The implications of policy settings on land use and agricultural technology adoption in North-West India
The irrigated rice-wheat cropping system is the predominant and most profitable farming system in north-west India, especially in Punjab. However, there are growing concerns about the environmental effects of the system, particularly with the practice of burning rice stubbles, due to its adverse effects on human health and air pollution. In this paper we consider the wide array of policy settings that tend to favour current land uses and management practices and their impact on the farming system over time. As part of an ACIAR-funded project, we assess the significance of these policies with a view to considering what additional or alternative policies could be put in place to encourage the adoption of approaches or technologies directly concerned with reducing the practice of stubble burning. We conclude that many of these policy settings limit the gains from technology adoption and might be better addressed prior to considering policies aimed at specific technological solutions.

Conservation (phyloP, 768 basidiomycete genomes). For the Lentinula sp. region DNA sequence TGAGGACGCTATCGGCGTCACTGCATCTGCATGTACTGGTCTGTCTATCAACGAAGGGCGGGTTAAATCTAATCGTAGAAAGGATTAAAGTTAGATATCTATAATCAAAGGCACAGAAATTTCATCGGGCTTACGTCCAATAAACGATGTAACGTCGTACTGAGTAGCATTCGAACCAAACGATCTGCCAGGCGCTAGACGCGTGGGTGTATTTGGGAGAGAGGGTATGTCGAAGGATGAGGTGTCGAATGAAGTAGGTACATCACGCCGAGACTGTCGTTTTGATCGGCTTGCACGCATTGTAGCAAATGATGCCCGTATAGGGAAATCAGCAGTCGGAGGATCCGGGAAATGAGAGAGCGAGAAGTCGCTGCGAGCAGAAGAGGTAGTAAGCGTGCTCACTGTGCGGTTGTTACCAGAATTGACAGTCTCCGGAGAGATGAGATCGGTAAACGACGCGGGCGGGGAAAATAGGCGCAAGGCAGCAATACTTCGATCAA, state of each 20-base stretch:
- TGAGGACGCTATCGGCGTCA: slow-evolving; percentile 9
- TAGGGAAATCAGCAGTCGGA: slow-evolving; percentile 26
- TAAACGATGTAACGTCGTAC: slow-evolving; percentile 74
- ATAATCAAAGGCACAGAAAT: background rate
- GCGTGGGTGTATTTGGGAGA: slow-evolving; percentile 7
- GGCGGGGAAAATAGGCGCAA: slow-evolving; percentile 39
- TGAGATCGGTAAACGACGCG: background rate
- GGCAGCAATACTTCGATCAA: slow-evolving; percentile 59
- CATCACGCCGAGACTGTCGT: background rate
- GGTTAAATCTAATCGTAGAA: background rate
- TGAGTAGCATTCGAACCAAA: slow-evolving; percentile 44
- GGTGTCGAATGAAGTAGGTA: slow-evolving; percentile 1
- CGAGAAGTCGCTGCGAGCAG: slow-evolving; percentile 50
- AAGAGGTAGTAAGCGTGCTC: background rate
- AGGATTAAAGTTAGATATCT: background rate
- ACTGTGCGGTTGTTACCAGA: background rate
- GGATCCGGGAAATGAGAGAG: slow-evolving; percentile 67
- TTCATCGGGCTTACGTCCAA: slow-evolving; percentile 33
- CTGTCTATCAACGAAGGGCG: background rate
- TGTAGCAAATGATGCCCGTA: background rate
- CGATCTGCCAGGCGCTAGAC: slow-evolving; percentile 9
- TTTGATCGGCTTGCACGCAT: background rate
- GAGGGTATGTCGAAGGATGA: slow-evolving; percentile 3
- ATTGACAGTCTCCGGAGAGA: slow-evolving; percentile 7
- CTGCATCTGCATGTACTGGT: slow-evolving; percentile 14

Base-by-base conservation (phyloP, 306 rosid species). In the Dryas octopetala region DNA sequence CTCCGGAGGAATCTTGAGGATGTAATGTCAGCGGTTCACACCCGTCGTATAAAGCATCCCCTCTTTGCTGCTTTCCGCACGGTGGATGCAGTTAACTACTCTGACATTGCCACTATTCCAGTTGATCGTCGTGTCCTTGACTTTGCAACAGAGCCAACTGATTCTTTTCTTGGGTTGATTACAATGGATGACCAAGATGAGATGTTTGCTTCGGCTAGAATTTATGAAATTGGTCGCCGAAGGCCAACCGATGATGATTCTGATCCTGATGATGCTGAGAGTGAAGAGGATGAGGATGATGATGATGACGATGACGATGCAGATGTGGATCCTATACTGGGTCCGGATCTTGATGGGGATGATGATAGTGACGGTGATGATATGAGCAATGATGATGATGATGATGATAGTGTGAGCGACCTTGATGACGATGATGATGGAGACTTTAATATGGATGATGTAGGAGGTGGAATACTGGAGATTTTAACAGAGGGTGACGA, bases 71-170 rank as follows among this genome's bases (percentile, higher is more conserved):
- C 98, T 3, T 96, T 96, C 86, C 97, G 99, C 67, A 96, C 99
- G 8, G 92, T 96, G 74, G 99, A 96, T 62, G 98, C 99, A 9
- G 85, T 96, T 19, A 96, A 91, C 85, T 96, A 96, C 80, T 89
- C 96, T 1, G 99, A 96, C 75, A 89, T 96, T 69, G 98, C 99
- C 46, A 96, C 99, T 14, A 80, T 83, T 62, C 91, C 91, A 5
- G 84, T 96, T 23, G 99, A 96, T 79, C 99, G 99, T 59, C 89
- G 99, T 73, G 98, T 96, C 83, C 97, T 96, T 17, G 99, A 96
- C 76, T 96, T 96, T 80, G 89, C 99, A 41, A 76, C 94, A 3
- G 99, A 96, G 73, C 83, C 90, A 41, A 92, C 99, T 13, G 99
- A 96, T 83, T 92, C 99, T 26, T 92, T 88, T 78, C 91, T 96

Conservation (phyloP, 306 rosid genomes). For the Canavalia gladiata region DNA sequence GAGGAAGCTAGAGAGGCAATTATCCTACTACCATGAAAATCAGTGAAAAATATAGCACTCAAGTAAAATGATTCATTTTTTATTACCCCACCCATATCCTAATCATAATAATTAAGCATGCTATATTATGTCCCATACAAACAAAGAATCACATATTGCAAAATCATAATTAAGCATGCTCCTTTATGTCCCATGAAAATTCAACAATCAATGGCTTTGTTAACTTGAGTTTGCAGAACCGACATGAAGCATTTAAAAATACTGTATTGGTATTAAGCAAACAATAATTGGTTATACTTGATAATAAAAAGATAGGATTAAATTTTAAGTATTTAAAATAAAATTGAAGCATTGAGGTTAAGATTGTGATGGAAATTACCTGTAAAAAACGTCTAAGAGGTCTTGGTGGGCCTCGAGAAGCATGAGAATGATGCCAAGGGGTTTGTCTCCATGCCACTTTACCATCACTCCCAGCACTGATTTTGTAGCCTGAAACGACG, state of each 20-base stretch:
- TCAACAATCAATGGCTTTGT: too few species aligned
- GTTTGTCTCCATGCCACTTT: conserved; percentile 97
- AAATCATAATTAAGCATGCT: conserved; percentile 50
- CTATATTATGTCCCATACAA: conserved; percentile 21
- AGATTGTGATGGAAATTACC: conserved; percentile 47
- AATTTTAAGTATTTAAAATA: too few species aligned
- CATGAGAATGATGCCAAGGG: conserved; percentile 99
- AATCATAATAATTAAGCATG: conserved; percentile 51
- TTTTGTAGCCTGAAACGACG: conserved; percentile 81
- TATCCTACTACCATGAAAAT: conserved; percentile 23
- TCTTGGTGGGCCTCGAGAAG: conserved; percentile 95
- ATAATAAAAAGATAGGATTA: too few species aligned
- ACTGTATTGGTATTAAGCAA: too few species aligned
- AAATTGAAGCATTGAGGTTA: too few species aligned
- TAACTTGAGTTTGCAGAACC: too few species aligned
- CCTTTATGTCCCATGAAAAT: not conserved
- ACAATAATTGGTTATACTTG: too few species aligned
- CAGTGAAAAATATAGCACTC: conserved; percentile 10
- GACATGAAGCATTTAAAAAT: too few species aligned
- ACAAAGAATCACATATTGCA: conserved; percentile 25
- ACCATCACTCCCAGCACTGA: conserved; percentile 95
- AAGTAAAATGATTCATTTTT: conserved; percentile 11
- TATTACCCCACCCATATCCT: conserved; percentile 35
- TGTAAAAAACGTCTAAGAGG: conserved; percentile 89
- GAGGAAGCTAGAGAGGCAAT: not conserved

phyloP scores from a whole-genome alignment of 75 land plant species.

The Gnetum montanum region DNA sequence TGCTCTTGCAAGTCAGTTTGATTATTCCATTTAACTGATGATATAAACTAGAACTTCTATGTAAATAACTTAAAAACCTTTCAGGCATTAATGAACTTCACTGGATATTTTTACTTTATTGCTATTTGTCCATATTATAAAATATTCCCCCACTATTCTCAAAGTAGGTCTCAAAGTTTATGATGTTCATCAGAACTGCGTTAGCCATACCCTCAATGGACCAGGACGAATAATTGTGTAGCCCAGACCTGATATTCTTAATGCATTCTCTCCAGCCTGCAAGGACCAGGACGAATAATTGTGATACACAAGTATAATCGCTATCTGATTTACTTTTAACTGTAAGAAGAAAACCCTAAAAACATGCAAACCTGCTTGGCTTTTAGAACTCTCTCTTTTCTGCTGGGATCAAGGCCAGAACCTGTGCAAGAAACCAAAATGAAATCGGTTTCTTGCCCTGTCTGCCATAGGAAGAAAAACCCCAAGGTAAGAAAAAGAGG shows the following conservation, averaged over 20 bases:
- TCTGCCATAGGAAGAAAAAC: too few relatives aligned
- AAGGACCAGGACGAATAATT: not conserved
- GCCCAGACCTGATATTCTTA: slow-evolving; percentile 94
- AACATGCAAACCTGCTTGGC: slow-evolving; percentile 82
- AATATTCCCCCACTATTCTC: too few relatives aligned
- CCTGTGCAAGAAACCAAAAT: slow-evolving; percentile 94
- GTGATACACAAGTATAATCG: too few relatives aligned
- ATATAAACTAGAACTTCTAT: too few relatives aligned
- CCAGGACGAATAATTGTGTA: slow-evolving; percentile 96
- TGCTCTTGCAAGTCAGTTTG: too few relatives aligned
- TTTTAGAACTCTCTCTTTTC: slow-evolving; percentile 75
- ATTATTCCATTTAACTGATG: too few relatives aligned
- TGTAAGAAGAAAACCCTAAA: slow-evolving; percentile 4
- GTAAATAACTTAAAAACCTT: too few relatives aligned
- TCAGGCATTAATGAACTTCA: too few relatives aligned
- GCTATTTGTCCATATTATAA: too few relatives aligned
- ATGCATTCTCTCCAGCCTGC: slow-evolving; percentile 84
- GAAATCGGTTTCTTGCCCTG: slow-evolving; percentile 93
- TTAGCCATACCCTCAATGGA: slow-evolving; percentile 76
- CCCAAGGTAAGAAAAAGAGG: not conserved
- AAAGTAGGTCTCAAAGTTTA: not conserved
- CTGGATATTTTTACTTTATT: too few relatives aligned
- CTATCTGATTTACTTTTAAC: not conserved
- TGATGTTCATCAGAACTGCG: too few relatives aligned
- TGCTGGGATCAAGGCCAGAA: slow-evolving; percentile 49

|Date of creation:||2011|
|Date of revision:|
|Contact details of provider:|| Postal: AARES Central Office Manager, Crawford School of Public Policy, ANU, Canberra ACT 0200|
Phone: 0409 032 338
Web page: http://www.aares.info/
More information through EDIRC
When requesting a correction, please mention this item's handle: RePEc:ags:aare11:100686. See general information about how to correct material in RePEc.
For technical questions regarding this item, or to correct its authors, title, abstract, bibliographic or download information, contact: (AgEcon Search)
If references are entirely missing, you can add them using this form.